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Roma, anti-gypsyism, Zinganophobia


Human Rights of Roma and Travellers in Europe Hammarberg publishes 47 country report on Roma and Travellers 

Blatant racism continues to blight the life of Europe’s Roma people, who remain far behind other communities, according to a new report published today.

The 47 state, 254 page survey confirms that Roma and Travellers are still denied basic human rights. They remain far behind others in education, employment, access to decent housing and health. Their average life span is shorter and infant mortality rates are higher compared to other groups.

“I hope the report will encourage a constructive discussion about policies towards Roma and Travellers in Europe, focusing on what must be done in order to put an end to the discrimination and marginalisation they suffer and to foster their social inclusion,” said the Commissioner for Human Rights, releasing the report ‘Human rights of Roma and Travellers in Europe.’

Hammarberg also recommends that truth commissions be created – ideally as a Europe-wide undertaking – to establish the historical facts concerning the atrocities committed against the Roma people.

The report is the first overview of the human rights situation of Roma and Travellers in all 47 member states of the Council of Europe. The Roma and related minority communities constitute Europe’s largest and most vulnerable minority.

Hammarberg’s report reveals that anti-Gypsyism continues to be widespread. Public leaders, media, and extremist groups who are active on the Internet have overly singled-out Roma and Travellers for hate speech. In some cases, these words have been understood as encouraging violent action.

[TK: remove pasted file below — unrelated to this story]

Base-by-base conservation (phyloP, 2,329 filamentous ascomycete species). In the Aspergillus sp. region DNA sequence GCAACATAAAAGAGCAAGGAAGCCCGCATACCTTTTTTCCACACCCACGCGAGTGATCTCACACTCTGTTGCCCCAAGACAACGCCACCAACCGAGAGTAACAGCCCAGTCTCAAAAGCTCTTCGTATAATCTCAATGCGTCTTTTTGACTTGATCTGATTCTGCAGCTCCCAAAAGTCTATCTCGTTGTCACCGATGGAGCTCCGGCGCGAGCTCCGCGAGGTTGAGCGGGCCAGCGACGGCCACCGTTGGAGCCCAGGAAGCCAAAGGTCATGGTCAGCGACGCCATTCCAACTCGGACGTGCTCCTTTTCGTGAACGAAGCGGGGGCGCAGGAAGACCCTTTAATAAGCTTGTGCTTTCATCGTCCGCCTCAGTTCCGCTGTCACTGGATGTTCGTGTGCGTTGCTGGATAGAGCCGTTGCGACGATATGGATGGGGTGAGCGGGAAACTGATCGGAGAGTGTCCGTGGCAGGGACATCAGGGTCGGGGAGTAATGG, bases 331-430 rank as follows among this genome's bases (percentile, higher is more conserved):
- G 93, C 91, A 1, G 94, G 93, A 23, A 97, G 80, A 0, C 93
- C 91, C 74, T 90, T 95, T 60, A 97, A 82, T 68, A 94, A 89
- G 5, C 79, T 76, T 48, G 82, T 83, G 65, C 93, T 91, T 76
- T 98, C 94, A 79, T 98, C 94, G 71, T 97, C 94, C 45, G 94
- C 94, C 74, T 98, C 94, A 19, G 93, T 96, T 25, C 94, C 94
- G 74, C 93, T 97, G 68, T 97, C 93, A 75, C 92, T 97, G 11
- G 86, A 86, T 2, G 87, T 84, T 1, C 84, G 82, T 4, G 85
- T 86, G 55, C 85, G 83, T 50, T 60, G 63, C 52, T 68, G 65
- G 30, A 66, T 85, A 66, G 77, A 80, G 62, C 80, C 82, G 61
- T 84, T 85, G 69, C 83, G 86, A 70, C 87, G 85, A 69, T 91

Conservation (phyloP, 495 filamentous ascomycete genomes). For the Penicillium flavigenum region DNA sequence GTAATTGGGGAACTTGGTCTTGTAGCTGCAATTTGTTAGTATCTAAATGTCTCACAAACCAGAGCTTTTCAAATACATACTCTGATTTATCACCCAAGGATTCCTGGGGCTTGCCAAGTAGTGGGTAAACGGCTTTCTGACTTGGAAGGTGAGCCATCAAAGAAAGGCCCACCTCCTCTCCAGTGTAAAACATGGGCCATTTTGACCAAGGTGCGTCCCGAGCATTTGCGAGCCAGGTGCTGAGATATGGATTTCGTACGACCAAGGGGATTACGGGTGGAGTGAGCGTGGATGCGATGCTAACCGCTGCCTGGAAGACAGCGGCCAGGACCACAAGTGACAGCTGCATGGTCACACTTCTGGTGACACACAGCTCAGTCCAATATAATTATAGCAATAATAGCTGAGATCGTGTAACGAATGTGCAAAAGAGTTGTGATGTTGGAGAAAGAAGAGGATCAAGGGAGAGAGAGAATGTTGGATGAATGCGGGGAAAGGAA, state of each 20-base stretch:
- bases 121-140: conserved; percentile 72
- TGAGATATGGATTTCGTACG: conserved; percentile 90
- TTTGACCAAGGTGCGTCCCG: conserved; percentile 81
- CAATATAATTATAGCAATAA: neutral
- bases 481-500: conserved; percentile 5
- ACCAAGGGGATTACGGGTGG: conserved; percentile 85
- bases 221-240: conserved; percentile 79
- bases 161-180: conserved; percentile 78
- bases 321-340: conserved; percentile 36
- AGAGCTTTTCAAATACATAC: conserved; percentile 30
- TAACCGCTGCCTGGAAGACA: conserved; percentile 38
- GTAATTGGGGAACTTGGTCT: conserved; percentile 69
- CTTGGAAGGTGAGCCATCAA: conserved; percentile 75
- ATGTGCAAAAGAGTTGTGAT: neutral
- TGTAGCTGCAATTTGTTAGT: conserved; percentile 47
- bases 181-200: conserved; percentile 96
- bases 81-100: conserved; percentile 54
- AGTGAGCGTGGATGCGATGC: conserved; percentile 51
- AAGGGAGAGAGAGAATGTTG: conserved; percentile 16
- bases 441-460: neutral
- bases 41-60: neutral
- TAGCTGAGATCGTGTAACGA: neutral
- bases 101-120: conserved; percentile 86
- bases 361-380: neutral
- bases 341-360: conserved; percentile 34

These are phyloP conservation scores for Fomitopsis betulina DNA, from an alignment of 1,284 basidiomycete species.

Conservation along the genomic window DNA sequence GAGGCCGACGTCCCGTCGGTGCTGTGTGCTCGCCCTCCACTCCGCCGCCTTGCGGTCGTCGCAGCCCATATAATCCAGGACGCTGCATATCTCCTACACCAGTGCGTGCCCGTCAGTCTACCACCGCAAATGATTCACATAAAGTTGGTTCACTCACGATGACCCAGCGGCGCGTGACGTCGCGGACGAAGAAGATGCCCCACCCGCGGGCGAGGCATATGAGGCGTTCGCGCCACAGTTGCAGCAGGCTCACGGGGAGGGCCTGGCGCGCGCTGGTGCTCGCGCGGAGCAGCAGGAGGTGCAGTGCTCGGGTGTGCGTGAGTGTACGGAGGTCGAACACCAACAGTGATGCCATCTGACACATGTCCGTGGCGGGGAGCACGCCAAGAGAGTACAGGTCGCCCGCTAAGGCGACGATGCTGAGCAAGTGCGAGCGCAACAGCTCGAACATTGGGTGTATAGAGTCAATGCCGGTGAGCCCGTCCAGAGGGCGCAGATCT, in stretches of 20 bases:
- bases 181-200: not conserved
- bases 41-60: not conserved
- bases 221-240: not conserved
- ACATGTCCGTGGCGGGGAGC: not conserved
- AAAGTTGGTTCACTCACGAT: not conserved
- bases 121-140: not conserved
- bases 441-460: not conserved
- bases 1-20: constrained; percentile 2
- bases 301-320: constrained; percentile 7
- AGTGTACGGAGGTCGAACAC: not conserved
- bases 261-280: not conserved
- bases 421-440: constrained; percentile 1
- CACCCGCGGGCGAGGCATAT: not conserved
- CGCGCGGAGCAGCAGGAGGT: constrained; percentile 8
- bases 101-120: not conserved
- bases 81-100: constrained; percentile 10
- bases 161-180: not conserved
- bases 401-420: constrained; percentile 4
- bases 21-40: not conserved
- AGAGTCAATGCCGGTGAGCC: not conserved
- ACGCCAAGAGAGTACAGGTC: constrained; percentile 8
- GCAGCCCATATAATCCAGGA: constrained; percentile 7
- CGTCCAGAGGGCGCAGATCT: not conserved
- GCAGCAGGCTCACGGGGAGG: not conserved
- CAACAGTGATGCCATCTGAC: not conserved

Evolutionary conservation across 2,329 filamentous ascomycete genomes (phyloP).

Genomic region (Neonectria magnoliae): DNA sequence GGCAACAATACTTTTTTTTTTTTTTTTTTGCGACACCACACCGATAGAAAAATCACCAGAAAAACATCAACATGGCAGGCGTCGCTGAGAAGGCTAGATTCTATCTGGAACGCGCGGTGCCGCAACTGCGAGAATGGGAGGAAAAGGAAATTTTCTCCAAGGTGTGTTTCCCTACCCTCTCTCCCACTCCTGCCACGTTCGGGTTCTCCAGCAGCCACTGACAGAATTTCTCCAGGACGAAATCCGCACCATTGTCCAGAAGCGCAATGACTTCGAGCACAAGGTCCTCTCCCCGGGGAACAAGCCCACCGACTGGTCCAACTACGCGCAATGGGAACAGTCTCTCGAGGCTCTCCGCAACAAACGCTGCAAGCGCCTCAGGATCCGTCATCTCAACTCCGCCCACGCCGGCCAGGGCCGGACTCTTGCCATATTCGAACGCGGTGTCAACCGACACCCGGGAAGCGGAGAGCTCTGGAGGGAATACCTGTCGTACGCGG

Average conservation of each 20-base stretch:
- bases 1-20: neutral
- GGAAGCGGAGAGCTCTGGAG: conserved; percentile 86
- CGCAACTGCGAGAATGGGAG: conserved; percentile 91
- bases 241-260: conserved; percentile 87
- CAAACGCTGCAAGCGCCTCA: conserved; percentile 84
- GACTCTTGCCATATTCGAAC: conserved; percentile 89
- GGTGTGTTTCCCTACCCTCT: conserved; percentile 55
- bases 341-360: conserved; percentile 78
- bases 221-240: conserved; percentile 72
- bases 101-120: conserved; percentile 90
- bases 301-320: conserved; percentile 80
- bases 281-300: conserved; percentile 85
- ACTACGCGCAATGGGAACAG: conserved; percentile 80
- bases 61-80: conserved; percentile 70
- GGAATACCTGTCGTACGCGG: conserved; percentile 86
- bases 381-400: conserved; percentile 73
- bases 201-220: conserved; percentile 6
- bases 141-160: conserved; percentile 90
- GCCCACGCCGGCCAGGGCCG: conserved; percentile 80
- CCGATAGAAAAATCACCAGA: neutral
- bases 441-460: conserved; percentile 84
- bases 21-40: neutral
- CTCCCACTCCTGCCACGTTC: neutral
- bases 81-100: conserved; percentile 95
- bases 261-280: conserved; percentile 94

“This feeds the cycle of disadvantage, exclusion, segregation and marginalisation,” he declares.

The thematic report focuses on anti-Gypsyism, racially motivated violence, conduct of law enforcement and judicial authorities, forced sterilisations, removal of children from the care of their biological parents, economic and social rights, statelessness and freedom of movement.

Hammarberg states: “The problem of statelessness and lack of personal documentation for thousands of Roma in Europe is one of the issues which must be urgently addressed with determination, as these persons are deprived of basic rights such as education, healthcare, social assistance and the right to vote.”

The commissioner proposes measures to be taken by governments to bring an end to the discrimination. These include the provision of targeted training to the police to prevent misconduct, desegregating schools and improving the quality of education received by Roma and Traveller children.

The Essential

Video: Thomas Hammarberg discusses his report on Roma

Report: Human rights of Roma and Travellers in Europe

Image: Hammarberg report front cover

Information: The Commissioner for Human Rights thematic file

Fact Sheet: European Court of Human Rights on Roma and Travellers

News: Roma people on HRE

Video: Roma mediators

Podcast: Roma youth conference – The momentum for change

Podcast: Live from the Mayors’ Summit on Roma